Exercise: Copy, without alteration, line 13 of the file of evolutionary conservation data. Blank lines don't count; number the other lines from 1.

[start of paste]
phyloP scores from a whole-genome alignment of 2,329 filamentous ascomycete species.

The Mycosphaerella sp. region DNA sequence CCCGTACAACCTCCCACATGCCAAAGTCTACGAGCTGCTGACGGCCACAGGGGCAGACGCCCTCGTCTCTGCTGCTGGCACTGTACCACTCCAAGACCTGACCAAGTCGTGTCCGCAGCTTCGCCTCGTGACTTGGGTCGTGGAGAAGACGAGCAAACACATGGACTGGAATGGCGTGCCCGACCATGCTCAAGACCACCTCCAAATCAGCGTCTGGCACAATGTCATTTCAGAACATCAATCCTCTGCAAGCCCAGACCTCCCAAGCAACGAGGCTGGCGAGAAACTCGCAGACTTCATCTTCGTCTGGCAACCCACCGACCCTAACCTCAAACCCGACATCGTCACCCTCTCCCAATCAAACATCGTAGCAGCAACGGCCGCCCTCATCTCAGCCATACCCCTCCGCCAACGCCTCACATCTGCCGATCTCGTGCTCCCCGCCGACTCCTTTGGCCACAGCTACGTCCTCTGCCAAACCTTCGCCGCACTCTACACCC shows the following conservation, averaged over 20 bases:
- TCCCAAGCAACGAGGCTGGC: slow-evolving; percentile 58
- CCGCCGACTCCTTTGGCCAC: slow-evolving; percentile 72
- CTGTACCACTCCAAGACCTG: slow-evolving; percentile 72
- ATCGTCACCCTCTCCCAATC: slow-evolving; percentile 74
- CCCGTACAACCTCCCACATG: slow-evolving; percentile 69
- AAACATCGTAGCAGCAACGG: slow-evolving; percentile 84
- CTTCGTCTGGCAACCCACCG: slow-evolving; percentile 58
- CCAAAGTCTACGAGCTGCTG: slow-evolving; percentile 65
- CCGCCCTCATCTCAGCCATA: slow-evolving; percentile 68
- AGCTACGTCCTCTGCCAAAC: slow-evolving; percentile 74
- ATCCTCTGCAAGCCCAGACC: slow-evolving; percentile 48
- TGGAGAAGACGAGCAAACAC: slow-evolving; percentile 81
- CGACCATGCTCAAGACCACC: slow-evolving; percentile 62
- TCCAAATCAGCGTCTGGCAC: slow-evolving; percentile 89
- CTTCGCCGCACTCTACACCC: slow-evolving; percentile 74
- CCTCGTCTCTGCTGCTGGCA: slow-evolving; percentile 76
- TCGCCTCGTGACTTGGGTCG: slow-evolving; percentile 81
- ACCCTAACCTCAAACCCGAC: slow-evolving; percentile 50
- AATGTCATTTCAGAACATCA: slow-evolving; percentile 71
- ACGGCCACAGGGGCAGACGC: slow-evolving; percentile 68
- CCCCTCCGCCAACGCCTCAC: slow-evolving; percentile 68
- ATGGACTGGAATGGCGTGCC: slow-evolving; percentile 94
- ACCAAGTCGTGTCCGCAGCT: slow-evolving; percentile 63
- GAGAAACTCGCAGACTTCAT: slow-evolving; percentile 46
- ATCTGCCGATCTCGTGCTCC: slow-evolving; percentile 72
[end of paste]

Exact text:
- ATCCTCTGCAAGCCCAGACC: slow-evolving; percentile 48